The RTC Certified Pick: UCLA

#1 Kentucky vs. #8 Cincinnati – Midwest Region Round of 32 (in Louisville, KY) – at 2:40 PM EST on CBS

Karl-Anthony Towns was an absolute force to be reckoned with Thursday evening. Will Cincinnati's frontline fair any better? (Photo by Andy Lyons/Getty Images)

Karl-Anthony Towns was an absolute force to be reckoned with Thursday evening. Will Cincinnati’s frontline fair any better? (Andy Lyons/Getty)

Unbeaten Kentucky was not at its best Thursday, but it did not really matter as it still cruised to a 79-56 victory over Hampton. While Kentucky — as a whole — was a bit uneven against the Pirates, freshman forward Karl-Anthony Towns turned in a phenomenal performance. Towns was clearly the best player on the court all evening, finishing with 21 points (8-of-12 FG), 11 rebounds, and three blocks in just 25 minutes of action. Sophomore guard Andrew Harrison and freshman guard Tyler Ulis were also very good in the victory, as they totaled a combined 25 points, eight rebounds, and six assists. Even though Hampton is not considered an offensive juggernaut, Kentucky’s defensive performance was still impressive. The Pirates were held to just a 17-of-59 (28.8%) shooting performance, and only one player converted more than two field goals. Meanwhile, Cincinnati showcased its great resiliency in its win over Purdue on Thursday. The Bearcats trailed by seven with with 48.5 seconds to play before going on a 10-3 run to force overtime where they ultimately prevailed with a 66-65 victory. Cincinnati does not have any stars, but it received strong contributions from sophomore guard Troy Caupain (10 points and four assists), junior guard Farad Cobb (14 points), and junior forward Coreontae DeBerry (13 points). The Bearcats frustrated Purdue with tenacious defense all night, as the Boilermakers were just 26-of-72 (36.1%) from the field, including 4-of-26 (15.4%) from the perimeter. Cincinnati has played hard all season under some less than ideal circumstances, and its coaches and players deserve credit for making it this far. Unfortunately for them, this run will come to an end at the hands of Kentucky on Saturday. The Wildcats just have way too much talent across the board for this to really even be all that close. Expect Towns and Willie Cauley-Stein to establish themselves early and lead Kentucky to the Sweet 16 with a comfortable victory.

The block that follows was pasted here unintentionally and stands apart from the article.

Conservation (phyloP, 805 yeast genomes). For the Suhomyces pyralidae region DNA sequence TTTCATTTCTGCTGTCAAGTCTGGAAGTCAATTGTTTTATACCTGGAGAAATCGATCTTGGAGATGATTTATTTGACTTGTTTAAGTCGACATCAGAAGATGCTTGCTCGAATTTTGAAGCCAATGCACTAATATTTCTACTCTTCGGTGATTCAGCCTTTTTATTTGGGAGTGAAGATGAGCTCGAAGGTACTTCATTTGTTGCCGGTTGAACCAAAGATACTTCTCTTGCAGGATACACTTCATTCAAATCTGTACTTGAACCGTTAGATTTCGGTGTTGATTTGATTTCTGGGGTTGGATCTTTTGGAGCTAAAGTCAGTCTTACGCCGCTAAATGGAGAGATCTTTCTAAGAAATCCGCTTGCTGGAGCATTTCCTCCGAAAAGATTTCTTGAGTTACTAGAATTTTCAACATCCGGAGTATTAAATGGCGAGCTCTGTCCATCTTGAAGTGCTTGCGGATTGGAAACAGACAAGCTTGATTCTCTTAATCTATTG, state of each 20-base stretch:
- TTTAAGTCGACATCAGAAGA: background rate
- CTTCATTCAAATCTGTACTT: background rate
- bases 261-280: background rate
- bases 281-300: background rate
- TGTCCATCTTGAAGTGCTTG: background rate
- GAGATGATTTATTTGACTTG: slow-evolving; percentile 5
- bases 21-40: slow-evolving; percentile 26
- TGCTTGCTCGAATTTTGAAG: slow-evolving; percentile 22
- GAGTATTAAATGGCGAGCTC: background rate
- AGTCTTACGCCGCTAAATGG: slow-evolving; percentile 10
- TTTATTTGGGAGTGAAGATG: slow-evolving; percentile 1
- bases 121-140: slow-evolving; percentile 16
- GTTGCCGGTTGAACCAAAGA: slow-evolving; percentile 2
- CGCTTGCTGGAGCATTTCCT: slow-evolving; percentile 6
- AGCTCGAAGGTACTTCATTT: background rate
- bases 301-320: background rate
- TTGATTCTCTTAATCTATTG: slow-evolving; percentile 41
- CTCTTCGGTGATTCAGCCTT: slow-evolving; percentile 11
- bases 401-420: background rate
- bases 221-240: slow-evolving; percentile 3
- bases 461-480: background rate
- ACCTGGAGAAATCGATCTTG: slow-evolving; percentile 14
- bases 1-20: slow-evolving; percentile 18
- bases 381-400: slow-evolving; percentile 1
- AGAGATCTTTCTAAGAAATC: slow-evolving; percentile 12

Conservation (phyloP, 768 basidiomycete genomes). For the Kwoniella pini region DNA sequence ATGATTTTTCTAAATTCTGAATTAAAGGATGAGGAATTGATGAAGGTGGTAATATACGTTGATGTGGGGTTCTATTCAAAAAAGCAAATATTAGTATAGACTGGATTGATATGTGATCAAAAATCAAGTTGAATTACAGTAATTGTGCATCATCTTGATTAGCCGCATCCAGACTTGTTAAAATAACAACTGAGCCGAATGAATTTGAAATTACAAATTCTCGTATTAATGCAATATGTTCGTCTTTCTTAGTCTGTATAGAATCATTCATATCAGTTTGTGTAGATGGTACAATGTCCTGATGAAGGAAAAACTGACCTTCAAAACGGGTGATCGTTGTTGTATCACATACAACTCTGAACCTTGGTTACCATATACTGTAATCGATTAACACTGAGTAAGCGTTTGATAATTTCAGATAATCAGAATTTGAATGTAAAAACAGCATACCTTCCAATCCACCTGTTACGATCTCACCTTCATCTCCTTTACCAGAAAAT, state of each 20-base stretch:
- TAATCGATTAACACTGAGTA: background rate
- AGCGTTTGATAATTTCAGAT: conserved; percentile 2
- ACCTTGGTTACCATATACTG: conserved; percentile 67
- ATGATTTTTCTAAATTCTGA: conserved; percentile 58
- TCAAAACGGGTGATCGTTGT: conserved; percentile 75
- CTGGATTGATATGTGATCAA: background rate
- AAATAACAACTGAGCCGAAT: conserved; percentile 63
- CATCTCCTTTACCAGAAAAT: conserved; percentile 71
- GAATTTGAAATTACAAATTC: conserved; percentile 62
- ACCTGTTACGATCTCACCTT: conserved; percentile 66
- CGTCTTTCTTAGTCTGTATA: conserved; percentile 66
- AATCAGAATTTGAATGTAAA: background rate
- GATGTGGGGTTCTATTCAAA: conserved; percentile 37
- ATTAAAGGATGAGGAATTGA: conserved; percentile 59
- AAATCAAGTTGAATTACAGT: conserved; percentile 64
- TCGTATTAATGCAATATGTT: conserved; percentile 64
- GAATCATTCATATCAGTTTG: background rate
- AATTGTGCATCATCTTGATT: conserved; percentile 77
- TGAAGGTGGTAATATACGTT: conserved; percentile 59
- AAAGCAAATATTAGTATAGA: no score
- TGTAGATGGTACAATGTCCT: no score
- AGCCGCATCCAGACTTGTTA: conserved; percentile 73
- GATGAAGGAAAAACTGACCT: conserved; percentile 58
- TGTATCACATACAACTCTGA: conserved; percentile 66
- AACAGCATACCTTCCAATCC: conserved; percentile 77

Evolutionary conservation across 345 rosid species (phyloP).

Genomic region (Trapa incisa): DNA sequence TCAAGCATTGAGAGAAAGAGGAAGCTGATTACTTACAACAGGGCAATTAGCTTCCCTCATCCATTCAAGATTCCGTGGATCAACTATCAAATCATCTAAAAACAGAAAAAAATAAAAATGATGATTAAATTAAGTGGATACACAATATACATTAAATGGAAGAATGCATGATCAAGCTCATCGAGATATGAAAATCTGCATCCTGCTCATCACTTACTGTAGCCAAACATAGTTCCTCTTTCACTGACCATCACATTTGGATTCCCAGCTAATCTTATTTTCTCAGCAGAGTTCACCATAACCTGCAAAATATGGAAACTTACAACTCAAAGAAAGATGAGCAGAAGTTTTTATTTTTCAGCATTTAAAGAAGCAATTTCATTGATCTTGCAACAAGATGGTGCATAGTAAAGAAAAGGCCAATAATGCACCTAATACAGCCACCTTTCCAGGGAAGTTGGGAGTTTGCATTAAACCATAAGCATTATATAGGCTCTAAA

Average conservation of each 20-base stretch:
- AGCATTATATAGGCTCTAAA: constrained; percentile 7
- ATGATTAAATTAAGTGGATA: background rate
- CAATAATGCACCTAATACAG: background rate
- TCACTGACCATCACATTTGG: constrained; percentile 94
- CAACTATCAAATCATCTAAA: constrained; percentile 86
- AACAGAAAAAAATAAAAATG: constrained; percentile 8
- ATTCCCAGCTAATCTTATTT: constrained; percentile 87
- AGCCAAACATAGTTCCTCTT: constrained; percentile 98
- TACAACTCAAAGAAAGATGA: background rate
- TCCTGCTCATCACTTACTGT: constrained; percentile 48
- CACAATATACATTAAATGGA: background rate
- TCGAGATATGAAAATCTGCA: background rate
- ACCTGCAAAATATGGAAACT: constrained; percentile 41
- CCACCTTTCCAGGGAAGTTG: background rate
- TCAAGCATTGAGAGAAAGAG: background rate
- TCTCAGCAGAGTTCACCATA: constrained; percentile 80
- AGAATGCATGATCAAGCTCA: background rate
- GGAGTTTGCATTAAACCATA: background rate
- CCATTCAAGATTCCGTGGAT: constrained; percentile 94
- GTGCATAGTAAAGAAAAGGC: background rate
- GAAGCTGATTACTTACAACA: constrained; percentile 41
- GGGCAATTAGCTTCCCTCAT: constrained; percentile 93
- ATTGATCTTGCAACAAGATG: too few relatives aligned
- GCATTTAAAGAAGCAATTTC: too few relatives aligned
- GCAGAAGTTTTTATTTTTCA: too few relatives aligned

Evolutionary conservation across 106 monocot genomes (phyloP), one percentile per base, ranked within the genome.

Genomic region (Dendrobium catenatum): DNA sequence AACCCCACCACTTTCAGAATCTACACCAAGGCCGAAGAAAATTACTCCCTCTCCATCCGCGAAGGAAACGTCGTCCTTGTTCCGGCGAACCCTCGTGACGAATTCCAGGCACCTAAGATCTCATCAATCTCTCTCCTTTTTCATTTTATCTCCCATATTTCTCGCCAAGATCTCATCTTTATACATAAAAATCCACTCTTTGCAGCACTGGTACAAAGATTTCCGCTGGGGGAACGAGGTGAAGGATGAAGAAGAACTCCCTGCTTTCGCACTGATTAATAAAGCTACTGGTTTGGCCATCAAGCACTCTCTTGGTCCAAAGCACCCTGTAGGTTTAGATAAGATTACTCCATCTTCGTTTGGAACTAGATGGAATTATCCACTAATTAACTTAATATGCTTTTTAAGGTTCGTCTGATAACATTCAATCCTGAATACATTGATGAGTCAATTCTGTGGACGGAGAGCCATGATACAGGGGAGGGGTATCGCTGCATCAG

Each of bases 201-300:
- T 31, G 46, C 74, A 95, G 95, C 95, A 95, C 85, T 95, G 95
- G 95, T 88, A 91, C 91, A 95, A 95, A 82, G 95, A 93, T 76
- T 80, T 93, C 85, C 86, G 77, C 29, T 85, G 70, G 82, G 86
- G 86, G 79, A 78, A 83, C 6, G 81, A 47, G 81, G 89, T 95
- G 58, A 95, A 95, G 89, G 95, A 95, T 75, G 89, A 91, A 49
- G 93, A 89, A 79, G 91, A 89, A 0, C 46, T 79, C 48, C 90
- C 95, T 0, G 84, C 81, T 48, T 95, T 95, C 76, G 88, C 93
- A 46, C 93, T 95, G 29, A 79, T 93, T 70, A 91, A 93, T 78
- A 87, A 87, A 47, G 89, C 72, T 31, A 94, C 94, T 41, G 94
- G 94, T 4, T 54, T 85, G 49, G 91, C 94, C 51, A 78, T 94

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Bracket Prep: Midwest Region Analysis

Posted by Walker Carey on March 17th, 2015

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Throughout Tuesday, we will roll out our region-by-region analysis on the following schedule: East (10:00 AM), South (11:00 AM), Midwest (1:00 PM), West (2:00 PM). Here, Walker Carey (@walkerRcarey) breaks down the Midwest Region from top to bottom. Also, be sure to follow our RTC Midwest Region handle on Twitter for continuous updates the next two weeks (@RTCMWregion).

Midwest Region

Favorite: #1 Kentucky (34-0, 18-0 SEC). The unbeaten Wildcats enter the NCAA Tournament as not only the favorites in the Midwest Region but also for the entire tournament. John Calipari’s squad has been able to reach 34-0 due to its star power combined with its ability to play tremendously well as a unit. It will be utterly shocking if Kentucky is tripped up before reaching the Final Four. The reason why the Wildcats are such a lethal team is that they possess top-flight talent at each position. Their backcourt is loaded with sophomores Aaron Harrison and Andrew Harrison and freshmen Devin Booker and Tyler Ulis. The insanely long and athletic front line is led by junior Willie Cauley-Stein, sophomores Dakari Johnson and Marcus Lee, and freshmen Trey Lyles and Karl-Anthony Towns. Toss in the fact that Kentucky’s veteran players have Final Four experience from a season ago and you will understand why the Wildcats are the overwhelming favorite to advance to Indianapolis.

Will John Calipari Be Smiling This Time Next Week? (AP)

John Calipari and the Wildcats have had a lot to smile about this season. (AP)